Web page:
Students shedding credit cards as recession, new law sink in
Study says they're wising up, owning fewer cards, taking on less debt
The nation's college students finally may be absorbing a lesson that won't count toward class credit but will improve their life skills -- how to responsibly handle credit cards.
A national study from Sallie Mae, "How America Pays for College 2012," finds that credit card ownership by college students has dropped during the past two years and that one-third of the surveyed college students carried no monthly balance on their cards. Those students paid off their credit card debt as it occurred, sometimes with parental assistance -- but not always.
"I think it is good for students, their families and their long-term financial health," said Jim Hawkins, an assistant professor at the University of Houston Law Center who has closely studied the nexus between college students and credit cards.
"Not only are students avoiding the debt they can rack up by opening a credit card in college, they are learning other budgeting techniques and payment patterns that can help them avoid the seduction of over-indebtedness in the future," Hawkins said.
Adi Redzic, 25, a member of the college-age millennial generation and managing director of the iOme Challenge, an annual college competition intended to enhance retirement planning and financial literacy on campus, called the results encouraging.
Many factors apparently are involved, he said, but the student provisions of the Credit CARD Act of 2009, which seek to diminish student indebtedness, appear to be having an impact.
"This is showcasing great progress in behavioral change among college students and I feel very excited about it," Redzic said. "But there's much work left to do."
Cards, no, student loans, yes
Evidence of one remaining challenge came July 20, with release by federal officials of another study, "Private Student Loans," a report measuring the mammoth mountain of debt still confronting college students and their parents. The Consumer Financial Protection Bureau and the U.S. Department of Education reported that student loan debt in the United States exceeded $1 trillion in 2011.
About 15 percent of that debt -- $150 billion -- came as a result of private student loans, granted outside the federal government's student loan program. Such private loans often lack the payment flexibility, fixed interest rates and other protections provided by the federal program. The situation reminds experts of the recent mortgage and foreclosure crises.
"Subprime-style lending went to college and now students are paying the price," U.S. Education Secretary Arne Duncan said in a statement. "We still have some work to do to ensure that students who take out private student loans have the same kinds of protections offered by federal loans. In the meantime, if you have to take out a loan to pay for college, federal student aid should be your first option."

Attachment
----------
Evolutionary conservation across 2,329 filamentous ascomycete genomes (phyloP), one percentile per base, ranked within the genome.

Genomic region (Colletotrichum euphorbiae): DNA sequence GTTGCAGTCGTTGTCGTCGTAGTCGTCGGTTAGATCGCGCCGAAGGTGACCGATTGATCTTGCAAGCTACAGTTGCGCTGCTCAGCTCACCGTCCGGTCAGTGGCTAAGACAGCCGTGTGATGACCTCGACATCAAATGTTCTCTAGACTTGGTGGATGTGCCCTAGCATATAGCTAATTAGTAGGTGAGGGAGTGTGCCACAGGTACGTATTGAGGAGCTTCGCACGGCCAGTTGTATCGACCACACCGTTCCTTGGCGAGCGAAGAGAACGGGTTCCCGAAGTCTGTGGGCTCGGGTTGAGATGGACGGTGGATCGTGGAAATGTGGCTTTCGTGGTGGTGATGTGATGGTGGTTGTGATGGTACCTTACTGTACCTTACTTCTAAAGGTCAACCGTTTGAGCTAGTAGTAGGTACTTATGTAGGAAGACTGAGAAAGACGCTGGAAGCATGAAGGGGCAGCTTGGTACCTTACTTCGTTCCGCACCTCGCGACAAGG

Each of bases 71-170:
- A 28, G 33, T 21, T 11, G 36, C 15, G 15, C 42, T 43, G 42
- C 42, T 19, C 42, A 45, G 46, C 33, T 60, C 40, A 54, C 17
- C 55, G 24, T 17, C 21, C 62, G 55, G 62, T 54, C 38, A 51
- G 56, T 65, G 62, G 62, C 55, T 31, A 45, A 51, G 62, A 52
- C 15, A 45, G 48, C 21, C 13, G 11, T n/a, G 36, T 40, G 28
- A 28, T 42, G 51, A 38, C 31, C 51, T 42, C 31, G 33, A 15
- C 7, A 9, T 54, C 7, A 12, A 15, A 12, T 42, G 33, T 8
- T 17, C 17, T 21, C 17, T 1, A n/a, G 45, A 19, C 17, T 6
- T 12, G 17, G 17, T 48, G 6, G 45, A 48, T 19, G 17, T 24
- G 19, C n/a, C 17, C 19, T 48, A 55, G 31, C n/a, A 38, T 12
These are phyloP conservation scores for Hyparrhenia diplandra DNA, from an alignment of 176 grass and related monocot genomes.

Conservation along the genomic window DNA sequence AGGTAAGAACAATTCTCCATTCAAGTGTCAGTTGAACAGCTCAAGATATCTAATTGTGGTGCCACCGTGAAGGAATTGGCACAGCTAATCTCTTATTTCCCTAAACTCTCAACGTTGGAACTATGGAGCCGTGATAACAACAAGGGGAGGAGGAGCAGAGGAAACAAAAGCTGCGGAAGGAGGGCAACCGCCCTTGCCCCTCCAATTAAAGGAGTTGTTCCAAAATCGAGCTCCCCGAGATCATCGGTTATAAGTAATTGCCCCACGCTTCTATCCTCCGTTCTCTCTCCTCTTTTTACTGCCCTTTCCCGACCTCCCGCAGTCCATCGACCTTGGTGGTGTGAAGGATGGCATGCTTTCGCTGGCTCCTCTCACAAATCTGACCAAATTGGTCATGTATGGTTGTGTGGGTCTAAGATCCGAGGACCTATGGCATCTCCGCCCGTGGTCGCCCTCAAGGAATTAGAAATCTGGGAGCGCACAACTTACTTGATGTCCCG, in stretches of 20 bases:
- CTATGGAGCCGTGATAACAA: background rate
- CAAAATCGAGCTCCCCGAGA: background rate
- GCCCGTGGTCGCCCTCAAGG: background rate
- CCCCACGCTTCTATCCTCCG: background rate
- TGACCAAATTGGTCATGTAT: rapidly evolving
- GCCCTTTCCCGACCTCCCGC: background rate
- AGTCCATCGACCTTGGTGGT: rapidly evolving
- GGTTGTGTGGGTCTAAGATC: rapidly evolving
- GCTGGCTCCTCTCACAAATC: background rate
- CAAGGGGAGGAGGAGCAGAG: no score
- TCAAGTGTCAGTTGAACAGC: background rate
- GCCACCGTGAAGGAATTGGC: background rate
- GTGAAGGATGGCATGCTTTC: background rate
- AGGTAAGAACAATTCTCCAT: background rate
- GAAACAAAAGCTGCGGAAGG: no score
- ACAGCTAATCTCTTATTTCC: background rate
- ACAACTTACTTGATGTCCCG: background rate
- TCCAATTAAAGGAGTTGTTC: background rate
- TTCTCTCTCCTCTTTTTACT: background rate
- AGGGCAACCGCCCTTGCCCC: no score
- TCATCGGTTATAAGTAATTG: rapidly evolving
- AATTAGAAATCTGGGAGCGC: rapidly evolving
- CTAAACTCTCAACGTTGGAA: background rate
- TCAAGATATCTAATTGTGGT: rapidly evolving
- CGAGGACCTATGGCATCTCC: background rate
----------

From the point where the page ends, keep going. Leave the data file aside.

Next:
Credit card ownership falls
Returning to the college student credit card report, those conducting the survey found that 35 percent of college undergraduate owned a credit card in 2012, down from 40 percent in 2011 and 42 percent in 2010 (see chart, "Credit card ownership by grade level"). The study was conducted for Sallie Mae, the leading college student loan company, by Ipsos Public Affairs, a market research firm.
Other college-related findings:
- Thirty-three percent of students carried a zero balance on their cards and a plurality (41 percent) carried balances under $500. Only 3 percent shouldered balances greater than $4,000.
- Students from higher income families were more likely to carry cards (53 percent) than students from middle income (31 percent) and low income (29 percent) families.
- The average student made a payment of $81 per month toward his or her credit card bill; the average parent paid $106 per month toward the student's credit card bill.
- As has been the case in recent years, freshmen were least likely to carry a card (21 percent in 2012), with card ownership rising steadily as students moved toward their senior year, when 60 percent carried cards.
- Neither students nor their parents were likely to use credit cards for tuition or the other fundamental costs of a college education. Even when all costs of a college education were considered, credit card use tended to be modest. The average parents put about 1 percent of the family's college costs on credit cards; the average student puts even less than that on his or her cards.